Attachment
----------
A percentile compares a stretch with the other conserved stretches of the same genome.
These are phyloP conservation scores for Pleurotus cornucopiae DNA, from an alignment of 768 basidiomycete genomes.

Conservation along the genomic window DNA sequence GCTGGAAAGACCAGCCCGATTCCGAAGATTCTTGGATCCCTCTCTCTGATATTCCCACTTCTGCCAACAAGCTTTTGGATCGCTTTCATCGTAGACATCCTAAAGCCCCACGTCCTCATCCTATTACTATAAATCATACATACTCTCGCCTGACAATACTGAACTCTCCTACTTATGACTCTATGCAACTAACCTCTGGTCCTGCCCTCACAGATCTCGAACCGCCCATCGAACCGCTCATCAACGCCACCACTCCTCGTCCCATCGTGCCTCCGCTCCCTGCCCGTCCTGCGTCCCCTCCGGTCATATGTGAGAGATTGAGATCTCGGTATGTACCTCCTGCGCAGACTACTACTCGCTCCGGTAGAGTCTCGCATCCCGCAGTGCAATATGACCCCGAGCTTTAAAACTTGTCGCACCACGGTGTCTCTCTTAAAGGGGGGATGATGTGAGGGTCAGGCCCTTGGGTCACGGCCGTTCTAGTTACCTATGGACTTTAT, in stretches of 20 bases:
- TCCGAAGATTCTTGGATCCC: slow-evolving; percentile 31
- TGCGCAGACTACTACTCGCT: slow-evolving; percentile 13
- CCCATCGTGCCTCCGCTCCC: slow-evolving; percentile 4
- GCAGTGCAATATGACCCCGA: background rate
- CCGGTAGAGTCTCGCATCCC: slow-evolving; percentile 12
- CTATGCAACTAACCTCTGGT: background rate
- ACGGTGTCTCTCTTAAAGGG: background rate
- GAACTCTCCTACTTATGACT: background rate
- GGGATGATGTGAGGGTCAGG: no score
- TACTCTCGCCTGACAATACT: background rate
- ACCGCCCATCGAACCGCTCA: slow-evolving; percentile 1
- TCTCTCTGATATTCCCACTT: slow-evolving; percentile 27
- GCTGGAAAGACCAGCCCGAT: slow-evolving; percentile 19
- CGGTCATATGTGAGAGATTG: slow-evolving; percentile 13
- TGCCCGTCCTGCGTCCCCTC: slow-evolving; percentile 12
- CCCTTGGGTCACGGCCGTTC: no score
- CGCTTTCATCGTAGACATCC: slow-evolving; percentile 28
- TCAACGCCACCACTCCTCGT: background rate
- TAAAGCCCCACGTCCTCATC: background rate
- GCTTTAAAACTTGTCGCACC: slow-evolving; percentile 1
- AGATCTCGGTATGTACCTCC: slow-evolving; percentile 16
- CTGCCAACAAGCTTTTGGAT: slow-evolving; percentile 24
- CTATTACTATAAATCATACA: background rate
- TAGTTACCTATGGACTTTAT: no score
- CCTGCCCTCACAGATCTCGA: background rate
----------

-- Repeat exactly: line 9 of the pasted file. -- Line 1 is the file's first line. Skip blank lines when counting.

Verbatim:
- CTATGCAACTAACCTCTGGT: background rate